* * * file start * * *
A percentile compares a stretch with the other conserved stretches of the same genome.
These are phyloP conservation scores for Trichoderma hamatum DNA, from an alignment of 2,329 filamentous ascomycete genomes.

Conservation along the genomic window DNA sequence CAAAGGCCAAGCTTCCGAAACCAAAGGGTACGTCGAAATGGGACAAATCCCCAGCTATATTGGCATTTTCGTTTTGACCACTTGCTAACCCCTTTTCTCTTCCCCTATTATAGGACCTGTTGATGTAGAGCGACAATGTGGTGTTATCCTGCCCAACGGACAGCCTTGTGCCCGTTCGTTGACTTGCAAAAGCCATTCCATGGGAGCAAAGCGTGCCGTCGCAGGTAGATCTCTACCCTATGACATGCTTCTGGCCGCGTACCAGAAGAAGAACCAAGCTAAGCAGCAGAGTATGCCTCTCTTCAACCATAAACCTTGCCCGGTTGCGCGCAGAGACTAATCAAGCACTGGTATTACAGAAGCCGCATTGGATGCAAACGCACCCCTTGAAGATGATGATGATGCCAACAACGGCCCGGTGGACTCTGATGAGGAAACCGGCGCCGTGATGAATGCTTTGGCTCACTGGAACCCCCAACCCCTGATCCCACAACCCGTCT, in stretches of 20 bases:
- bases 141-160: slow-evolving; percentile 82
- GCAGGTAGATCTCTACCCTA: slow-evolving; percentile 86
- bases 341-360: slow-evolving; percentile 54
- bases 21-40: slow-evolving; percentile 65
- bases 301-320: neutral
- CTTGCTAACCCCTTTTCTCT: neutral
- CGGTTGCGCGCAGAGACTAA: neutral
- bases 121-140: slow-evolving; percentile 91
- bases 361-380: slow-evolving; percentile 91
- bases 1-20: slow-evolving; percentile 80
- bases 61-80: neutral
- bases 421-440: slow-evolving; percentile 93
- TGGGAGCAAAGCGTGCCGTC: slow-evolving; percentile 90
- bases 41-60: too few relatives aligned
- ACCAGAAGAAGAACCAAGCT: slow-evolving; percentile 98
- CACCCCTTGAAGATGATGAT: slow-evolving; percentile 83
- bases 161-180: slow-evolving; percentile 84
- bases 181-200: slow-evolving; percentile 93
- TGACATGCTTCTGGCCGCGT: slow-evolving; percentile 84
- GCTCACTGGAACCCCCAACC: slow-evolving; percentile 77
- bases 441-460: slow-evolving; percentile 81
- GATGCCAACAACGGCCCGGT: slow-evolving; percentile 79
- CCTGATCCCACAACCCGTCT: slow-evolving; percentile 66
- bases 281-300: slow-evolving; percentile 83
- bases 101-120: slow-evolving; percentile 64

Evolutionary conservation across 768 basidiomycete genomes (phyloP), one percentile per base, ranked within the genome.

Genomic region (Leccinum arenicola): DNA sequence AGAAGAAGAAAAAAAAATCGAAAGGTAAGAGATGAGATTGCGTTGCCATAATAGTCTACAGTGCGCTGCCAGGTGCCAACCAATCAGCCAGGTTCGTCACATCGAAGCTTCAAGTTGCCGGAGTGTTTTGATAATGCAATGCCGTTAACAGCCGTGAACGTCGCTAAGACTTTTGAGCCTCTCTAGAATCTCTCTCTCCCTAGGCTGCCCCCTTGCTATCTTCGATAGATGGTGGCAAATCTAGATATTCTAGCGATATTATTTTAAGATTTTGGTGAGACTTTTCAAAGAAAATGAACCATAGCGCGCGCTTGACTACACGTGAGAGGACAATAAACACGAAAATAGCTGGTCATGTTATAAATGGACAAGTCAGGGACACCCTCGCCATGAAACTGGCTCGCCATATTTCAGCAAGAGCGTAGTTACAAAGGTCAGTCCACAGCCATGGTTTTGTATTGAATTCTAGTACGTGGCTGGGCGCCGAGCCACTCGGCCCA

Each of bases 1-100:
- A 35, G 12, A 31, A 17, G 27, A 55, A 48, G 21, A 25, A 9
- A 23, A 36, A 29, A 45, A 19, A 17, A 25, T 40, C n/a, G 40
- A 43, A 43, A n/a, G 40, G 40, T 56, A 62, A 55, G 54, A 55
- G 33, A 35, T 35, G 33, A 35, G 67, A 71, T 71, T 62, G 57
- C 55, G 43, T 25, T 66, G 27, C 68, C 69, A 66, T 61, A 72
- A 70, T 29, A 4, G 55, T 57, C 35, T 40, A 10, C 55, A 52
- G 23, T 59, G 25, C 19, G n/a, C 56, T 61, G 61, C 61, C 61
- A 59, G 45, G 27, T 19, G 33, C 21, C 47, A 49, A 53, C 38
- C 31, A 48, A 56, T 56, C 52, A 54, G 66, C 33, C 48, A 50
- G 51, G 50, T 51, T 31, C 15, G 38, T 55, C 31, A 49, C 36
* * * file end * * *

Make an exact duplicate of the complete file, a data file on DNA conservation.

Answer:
A percentile compares a stretch with the other conserved stretches of the same genome.
These are phyloP conservation scores for Trichoderma hamatum DNA, from an alignment of 2,329 filamentous ascomycete genomes.

Conservation along the genomic window DNA sequence CAAAGGCCAAGCTTCCGAAACCAAAGGGTACGTCGAAATGGGACAAATCCCCAGCTATATTGGCATTTTCGTTTTGACCACTTGCTAACCCCTTTTCTCTTCCCCTATTATAGGACCTGTTGATGTAGAGCGACAATGTGGTGTTATCCTGCCCAACGGACAGCCTTGTGCCCGTTCGTTGACTTGCAAAAGCCATTCCATGGGAGCAAAGCGTGCCGTCGCAGGTAGATCTCTACCCTATGACATGCTTCTGGCCGCGTACCAGAAGAAGAACCAAGCTAAGCAGCAGAGTATGCCTCTCTTCAACCATAAACCTTGCCCGGTTGCGCGCAGAGACTAATCAAGCACTGGTATTACAGAAGCCGCATTGGATGCAAACGCACCCCTTGAAGATGATGATGATGCCAACAACGGCCCGGTGGACTCTGATGAGGAAACCGGCGCCGTGATGAATGCTTTGGCTCACTGGAACCCCCAACCCCTGATCCCACAACCCGTCT, in stretches of 20 bases:
- bases 141-160: slow-evolving; percentile 82
- GCAGGTAGATCTCTACCCTA: slow-evolving; percentile 86
- bases 341-360: slow-evolving; percentile 54
- bases 21-40: slow-evolving; percentile 65
- bases 301-320: neutral
- CTTGCTAACCCCTTTTCTCT: neutral
- CGGTTGCGCGCAGAGACTAA: neutral
- bases 121-140: slow-evolving; percentile 91
- bases 361-380: slow-evolving; percentile 91
- bases 1-20: slow-evolving; percentile 80
- bases 61-80: neutral
- bases 421-440: slow-evolving; percentile 93
- TGGGAGCAAAGCGTGCCGTC: slow-evolving; percentile 90
- bases 41-60: too few relatives aligned
- ACCAGAAGAAGAACCAAGCT: slow-evolving; percentile 98
- CACCCCTTGAAGATGATGAT: slow-evolving; percentile 83
- bases 161-180: slow-evolving; percentile 84
- bases 181-200: slow-evolving; percentile 93
- TGACATGCTTCTGGCCGCGT: slow-evolving; percentile 84
- GCTCACTGGAACCCCCAACC: slow-evolving; percentile 77
- bases 441-460: slow-evolving; percentile 81
- GATGCCAACAACGGCCCGGT: slow-evolving; percentile 79
- CCTGATCCCACAACCCGTCT: slow-evolving; percentile 66
- bases 281-300: slow-evolving; percentile 83
- bases 101-120: slow-evolving; percentile 64

Evolutionary conservation across 768 basidiomycete genomes (phyloP), one percentile per base, ranked within the genome.

Genomic region (Leccinum arenicola): DNA sequence AGAAGAAGAAAAAAAAATCGAAAGGTAAGAGATGAGATTGCGTTGCCATAATAGTCTACAGTGCGCTGCCAGGTGCCAACCAATCAGCCAGGTTCGTCACATCGAAGCTTCAAGTTGCCGGAGTGTTTTGATAATGCAATGCCGTTAACAGCCGTGAACGTCGCTAAGACTTTTGAGCCTCTCTAGAATCTCTCTCTCCCTAGGCTGCCCCCTTGCTATCTTCGATAGATGGTGGCAAATCTAGATATTCTAGCGATATTATTTTAAGATTTTGGTGAGACTTTTCAAAGAAAATGAACCATAGCGCGCGCTTGACTACACGTGAGAGGACAATAAACACGAAAATAGCTGGTCATGTTATAAATGGACAAGTCAGGGACACCCTCGCCATGAAACTGGCTCGCCATATTTCAGCAAGAGCGTAGTTACAAAGGTCAGTCCACAGCCATGGTTTTGTATTGAATTCTAGTACGTGGCTGGGCGCCGAGCCACTCGGCCCA

Each of bases 1-100:
- A 35, G 12, A 31, A 17, G 27, A 55, A 48, G 21, A 25, A 9
- A 23, A 36, A 29, A 45, A 19, A 17, A 25, T 40, C n/a, G 40
- A 43, A 43, A n/a, G 40, G 40, T 56, A 62, A 55, G 54, A 55
- G 33, A 35, T 35, G 33, A 35, G 67, A 71, T 71, T 62, G 57
- C 55, G 43, T 25, T 66, G 27, C 68, C 69, A 66, T 61, A 72
- A 70, T 29, A 4, G 55, T 57, C 35, T 40, A 10, C 55, A 52
- G 23, T 59, G 25, C 19, G n/a, C 56, T 61, G 61, C 61, C 61
- A 59, G 45, G 27, T 19, G 33, C 21, C 47, A 49, A 53, C 38
- C 31, A 48, A 56, T 56, C 52, A 54, G 66, C 33, C 48, A 50
- G 51, G 50, T 51, T 31, C 15, G 38, T 55, C 31, A 49, C 36